If all goes to plan, the pub will open in Summer 2019. Around 30 jobs will be created and it will use local, organic suppliers. Geetie said: “I grew up in a staunchly feminist household – my mum could strip down a car engine! The fact that people assume Guy is funding my business has opened up a new conversation in our household about feminism. It is great. Guy is a real feminist, he took my name when we got married. It is an exciting time.” The planning application for The Bull is available on the SHDC website, reference: 3376/18/LBC      

Devon 2nd Favourite Staycation Destination in UK

With the uncertainty of Brexit on the horizon, ‘staycations’ in the UK are set to increase* over 2019. For holidaymakers wishing to sidestep the unwanted worry of exchange rates and travel visas, it makes sense to choose a staycation in the UK this year over an exotic holiday abroad. But for those opting for a staycation for the first time, it can be difficult to know where to go. The Tourist Trail conducted a study** asking over 2,100 participants to choose their favourite destination for a UK staycation, and to explain the reasoning behind their choice. The results revealed that Cornwall was the most popular staycation destination, receiving 13.73% of the votes, with Devon a close second with 8.3%.  People cited the ‘laid back culture’, ‘relaxed lifestyle’ and ‘feeling like you’re abroad’ as the top reasons for choosing Devon.    Robin Williams, director of The Tourist Trail said: “I think it’s testament to UK tourism and the growing staycation industry that we have seen so many varied counties being voted for with such impassioned reasoning from the respondents.” To read the full article on the top 25 staycation destinations in the UK please visit  For more information on Devon please visit

New age fish shop opens in Totnes

Totnes has been selected as the launchpad for a new age fish shop, called Cormacks Seafood. Based in the food hub of Ticklemore Street, this fish shop promises its customers a new seafood experience.

Founder, Aarik Persaud, explains the premise of the business:

‘The Covid-19 crisis completely threw the UK seafood industry. Retailers couldn’t get their hands on fresh seafood, whilst most of our fishing fleet was tied to the docks because there wasn’t a direct supply chain and/or market for their fish or shellfish. It is a mad system, especially considering the quality of seafood that is landed locally. It is a real struggle to find fresh seafood from our coastlines.

We have been running as a seafood product-focused business since 2018. We have always really valued the importance of supporting our local fishing fleet - that’s why we only sell seafood that’s caught locally by small day boats. Fishermen are the backbone of many coastal communities and they treasure their small patch of sea like their lives depend on it because it does! The same can’t always be said for larger vessels that can travel wherever and whenever they want. So, for me, one of the most important things that I can do is to show my local community the abundance of fresh, delicious seasonal seafood that is landed right here in Devon. We need to eat locally and seasonally if we are to ever consider abolishing wasteful and environmentally damaging practices, such as exporting our food thousands of miles and overfishing popular species. I personally think our own seafood is far superior in taste to the most commonly consumed fish and shellfish products, like tuna, salmon, warm water prawns, anyway.’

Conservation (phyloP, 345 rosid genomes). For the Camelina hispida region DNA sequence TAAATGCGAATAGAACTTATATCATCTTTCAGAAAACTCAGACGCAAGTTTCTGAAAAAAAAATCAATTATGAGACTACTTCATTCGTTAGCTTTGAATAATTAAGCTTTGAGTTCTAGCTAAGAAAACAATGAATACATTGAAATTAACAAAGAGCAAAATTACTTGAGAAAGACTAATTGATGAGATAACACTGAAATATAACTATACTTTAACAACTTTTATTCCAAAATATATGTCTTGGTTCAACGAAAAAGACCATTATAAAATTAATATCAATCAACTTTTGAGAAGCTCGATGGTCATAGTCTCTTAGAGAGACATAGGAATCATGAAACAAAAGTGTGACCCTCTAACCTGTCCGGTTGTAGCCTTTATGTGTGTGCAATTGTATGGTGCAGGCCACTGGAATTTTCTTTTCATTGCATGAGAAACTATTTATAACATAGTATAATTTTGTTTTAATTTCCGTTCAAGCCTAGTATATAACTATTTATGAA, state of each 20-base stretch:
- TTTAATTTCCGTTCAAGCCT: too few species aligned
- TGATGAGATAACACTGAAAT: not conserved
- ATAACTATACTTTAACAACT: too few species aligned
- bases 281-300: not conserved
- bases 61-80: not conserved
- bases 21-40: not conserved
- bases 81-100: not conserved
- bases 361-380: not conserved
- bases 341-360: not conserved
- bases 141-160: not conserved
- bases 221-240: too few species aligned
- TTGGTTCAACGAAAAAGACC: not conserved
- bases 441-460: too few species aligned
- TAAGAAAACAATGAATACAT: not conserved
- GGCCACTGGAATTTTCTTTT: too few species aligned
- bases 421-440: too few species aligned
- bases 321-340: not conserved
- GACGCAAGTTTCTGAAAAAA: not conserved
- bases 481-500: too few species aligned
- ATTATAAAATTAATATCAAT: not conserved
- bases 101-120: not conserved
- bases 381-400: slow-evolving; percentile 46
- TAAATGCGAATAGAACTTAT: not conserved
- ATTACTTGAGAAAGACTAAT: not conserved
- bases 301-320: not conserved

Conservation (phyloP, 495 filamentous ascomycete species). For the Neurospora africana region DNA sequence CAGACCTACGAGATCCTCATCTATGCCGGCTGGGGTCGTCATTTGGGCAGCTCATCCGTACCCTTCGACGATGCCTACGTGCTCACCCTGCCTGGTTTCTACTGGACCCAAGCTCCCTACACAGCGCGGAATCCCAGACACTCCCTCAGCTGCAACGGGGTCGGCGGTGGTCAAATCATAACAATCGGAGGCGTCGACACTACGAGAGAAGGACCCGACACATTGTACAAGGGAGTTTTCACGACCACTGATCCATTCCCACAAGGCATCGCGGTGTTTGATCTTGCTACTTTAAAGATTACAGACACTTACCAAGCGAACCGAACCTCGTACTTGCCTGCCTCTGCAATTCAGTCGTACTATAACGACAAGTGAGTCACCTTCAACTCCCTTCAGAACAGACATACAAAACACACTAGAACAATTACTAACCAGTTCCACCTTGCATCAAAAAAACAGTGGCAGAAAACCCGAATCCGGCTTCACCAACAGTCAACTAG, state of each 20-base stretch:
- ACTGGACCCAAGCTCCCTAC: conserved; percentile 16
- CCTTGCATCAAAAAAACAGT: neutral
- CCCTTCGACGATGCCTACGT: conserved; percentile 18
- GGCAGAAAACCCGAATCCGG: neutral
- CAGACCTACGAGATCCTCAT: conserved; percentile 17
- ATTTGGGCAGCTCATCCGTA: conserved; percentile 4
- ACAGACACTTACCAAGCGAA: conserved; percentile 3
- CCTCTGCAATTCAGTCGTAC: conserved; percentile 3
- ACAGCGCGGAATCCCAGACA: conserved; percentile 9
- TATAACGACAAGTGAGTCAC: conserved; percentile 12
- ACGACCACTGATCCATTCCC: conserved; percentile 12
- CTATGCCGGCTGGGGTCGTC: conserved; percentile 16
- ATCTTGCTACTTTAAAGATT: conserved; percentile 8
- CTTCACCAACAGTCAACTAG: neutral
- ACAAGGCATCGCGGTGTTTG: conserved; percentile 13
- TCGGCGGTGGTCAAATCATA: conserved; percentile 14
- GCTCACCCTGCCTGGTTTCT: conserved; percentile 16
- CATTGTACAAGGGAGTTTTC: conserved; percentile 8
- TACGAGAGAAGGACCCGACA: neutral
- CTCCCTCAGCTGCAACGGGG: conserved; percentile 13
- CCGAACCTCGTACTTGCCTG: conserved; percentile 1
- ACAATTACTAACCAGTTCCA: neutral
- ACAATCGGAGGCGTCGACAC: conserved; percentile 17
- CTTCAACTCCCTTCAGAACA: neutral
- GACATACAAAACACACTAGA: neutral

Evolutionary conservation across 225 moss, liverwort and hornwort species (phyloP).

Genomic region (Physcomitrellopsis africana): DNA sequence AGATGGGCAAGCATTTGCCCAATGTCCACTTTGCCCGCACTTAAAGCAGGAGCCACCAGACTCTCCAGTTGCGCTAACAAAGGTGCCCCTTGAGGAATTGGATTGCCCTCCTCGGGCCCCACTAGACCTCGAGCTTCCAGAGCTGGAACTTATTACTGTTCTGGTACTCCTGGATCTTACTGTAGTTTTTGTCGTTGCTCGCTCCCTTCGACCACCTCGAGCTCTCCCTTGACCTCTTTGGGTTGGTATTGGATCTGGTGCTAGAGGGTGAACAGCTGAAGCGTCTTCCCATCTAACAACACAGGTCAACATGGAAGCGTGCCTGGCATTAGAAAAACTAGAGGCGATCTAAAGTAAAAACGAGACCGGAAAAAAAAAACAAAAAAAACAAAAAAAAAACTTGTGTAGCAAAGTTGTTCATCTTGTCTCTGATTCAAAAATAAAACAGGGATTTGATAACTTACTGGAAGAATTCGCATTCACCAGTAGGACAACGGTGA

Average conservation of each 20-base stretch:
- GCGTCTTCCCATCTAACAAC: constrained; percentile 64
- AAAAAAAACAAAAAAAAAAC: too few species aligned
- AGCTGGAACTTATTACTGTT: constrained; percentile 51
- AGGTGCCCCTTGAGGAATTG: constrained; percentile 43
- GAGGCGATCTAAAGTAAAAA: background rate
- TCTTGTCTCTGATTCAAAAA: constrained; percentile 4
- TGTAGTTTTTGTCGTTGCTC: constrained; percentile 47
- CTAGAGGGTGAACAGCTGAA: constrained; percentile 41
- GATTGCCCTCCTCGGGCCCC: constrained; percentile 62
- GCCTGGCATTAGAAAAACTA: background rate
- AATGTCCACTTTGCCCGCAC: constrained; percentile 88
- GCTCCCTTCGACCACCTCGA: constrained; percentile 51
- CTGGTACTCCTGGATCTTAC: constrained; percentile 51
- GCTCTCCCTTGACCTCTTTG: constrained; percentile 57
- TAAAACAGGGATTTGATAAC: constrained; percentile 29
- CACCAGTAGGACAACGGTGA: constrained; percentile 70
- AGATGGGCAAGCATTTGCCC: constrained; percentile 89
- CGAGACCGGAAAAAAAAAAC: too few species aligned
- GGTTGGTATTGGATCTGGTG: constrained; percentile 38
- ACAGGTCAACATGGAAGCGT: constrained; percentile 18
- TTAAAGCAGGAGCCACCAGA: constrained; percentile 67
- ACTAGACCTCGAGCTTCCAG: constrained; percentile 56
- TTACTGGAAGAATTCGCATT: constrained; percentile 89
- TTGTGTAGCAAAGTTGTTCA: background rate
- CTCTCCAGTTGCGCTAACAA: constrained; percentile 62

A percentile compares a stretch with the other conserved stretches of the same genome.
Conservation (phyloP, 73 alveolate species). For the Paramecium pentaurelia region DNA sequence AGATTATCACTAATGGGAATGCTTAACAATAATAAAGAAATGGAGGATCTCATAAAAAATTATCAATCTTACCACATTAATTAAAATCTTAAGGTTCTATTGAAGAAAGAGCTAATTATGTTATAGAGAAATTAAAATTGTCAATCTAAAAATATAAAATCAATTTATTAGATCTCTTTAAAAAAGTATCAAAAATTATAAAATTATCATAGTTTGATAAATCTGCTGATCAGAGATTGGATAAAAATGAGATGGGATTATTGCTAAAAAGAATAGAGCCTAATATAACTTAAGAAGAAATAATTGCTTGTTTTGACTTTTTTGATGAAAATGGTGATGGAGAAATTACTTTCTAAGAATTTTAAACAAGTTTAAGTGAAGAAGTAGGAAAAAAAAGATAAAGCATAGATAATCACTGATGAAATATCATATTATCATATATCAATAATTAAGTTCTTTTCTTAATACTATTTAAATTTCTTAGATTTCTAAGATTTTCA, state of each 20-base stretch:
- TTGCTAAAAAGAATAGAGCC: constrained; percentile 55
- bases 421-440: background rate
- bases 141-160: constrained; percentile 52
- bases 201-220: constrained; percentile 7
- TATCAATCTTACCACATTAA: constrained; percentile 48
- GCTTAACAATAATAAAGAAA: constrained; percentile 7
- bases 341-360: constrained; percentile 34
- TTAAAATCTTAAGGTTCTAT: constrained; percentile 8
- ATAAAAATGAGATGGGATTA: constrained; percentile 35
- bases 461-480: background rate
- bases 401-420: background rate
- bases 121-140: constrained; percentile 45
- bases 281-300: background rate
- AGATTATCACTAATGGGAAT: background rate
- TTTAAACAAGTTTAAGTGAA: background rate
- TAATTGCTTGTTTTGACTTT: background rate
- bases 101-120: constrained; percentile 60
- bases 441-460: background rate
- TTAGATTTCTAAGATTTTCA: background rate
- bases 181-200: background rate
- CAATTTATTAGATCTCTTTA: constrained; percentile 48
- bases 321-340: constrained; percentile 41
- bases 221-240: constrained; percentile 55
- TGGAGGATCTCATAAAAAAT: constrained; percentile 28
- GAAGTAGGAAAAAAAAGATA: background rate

Aarik’s passion for the seafood industry and strong ethos for the shop may have originally stemmed from his wife, Alison Freeman. Alison, who has a MRes degree in Sustainable Fisheries and Aquaculture, also works in the seafood industry for a fisheries charity that supports fishing livelihoods and champions sustainable fishing practices.

Aarik, on the other hand, has spent his career of over 20 years working as a chef. He has led kitchens across the world, such as Toronto, Sydney, Bali, Hong Kong, and London. In Asia, Aarik owned a series of butcheries, which operated on a nose-to-tail mantra of using the whole animal. Aarik is looking forward to bringing this experience and knowledge to the seafood industry and will be using his culinary experiences to transform the seafood into a range of ready to cook products. ‘There are some amazing parts of a fish which are often discarded, such as the cheeks, ribs, and head. I think the seafood industry does need a shake up. We’ve been eating plain battered white fish for too long. Don’t get me wrong, it is great, but where are the new seafood products?’